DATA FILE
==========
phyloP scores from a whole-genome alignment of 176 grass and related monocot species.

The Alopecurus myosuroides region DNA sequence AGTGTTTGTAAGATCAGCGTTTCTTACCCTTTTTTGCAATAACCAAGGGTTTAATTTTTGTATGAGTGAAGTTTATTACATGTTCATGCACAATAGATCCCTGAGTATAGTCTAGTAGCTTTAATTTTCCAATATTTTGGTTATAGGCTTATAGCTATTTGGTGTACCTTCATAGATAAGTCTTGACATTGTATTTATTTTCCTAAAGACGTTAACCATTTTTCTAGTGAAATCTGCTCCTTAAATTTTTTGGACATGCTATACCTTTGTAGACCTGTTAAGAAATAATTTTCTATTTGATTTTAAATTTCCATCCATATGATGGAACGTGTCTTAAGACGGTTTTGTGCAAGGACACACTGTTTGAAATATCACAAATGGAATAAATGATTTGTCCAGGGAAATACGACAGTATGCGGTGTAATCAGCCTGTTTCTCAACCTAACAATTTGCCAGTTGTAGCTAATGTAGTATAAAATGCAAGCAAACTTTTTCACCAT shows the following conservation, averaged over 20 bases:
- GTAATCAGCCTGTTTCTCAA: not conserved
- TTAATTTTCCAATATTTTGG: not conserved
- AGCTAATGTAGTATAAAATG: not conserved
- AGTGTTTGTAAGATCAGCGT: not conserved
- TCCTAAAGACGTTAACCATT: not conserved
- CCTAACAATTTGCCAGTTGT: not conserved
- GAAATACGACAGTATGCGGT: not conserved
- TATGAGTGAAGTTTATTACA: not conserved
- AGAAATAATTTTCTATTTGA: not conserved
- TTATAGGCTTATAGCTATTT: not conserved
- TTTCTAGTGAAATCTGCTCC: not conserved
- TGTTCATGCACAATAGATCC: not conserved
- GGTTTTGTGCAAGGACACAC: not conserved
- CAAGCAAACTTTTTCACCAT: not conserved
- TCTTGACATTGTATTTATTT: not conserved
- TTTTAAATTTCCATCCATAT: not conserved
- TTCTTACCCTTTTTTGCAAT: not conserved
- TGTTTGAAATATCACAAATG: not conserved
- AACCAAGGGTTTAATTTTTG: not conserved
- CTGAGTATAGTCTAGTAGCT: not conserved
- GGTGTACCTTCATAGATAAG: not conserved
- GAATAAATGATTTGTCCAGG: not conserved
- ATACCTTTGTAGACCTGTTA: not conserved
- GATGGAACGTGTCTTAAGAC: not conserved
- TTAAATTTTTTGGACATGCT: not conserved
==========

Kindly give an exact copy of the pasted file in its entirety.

phyloP scores from a whole-genome alignment of 176 grass and related monocot species.

The Alopecurus myosuroides region DNA sequence AGTGTTTGTAAGATCAGCGTTTCTTACCCTTTTTTGCAATAACCAAGGGTTTAATTTTTGTATGAGTGAAGTTTATTACATGTTCATGCACAATAGATCCCTGAGTATAGTCTAGTAGCTTTAATTTTCCAATATTTTGGTTATAGGCTTATAGCTATTTGGTGTACCTTCATAGATAAGTCTTGACATTGTATTTATTTTCCTAAAGACGTTAACCATTTTTCTAGTGAAATCTGCTCCTTAAATTTTTTGGACATGCTATACCTTTGTAGACCTGTTAAGAAATAATTTTCTATTTGATTTTAAATTTCCATCCATATGATGGAACGTGTCTTAAGACGGTTTTGTGCAAGGACACACTGTTTGAAATATCACAAATGGAATAAATGATTTGTCCAGGGAAATACGACAGTATGCGGTGTAATCAGCCTGTTTCTCAACCTAACAATTTGCCAGTTGTAGCTAATGTAGTATAAAATGCAAGCAAACTTTTTCACCAT shows the following conservation, averaged over 20 bases:
- GTAATCAGCCTGTTTCTCAA: not conserved
- TTAATTTTCCAATATTTTGG: not conserved
- AGCTAATGTAGTATAAAATG: not conserved
- AGTGTTTGTAAGATCAGCGT: not conserved
- TCCTAAAGACGTTAACCATT: not conserved
- CCTAACAATTTGCCAGTTGT: not conserved
- GAAATACGACAGTATGCGGT: not conserved
- TATGAGTGAAGTTTATTACA: not conserved
- AGAAATAATTTTCTATTTGA: not conserved
- TTATAGGCTTATAGCTATTT: not conserved
- TTTCTAGTGAAATCTGCTCC: not conserved
- TGTTCATGCACAATAGATCC: not conserved
- GGTTTTGTGCAAGGACACAC: not conserved
- CAAGCAAACTTTTTCACCAT: not conserved
- TCTTGACATTGTATTTATTT: not conserved
- TTTTAAATTTCCATCCATAT: not conserved
- TTCTTACCCTTTTTTGCAAT: not conserved
- TGTTTGAAATATCACAAATG: not conserved
- AACCAAGGGTTTAATTTTTG: not conserved
- CTGAGTATAGTCTAGTAGCT: not conserved
- GGTGTACCTTCATAGATAAG: not conserved
- GAATAAATGATTTGTCCAGG: not conserved
- ATACCTTTGTAGACCTGTTA: not conserved
- GATGGAACGTGTCTTAAGAC: not conserved
- TTAAATTTTTTGGACATGCT: not conserved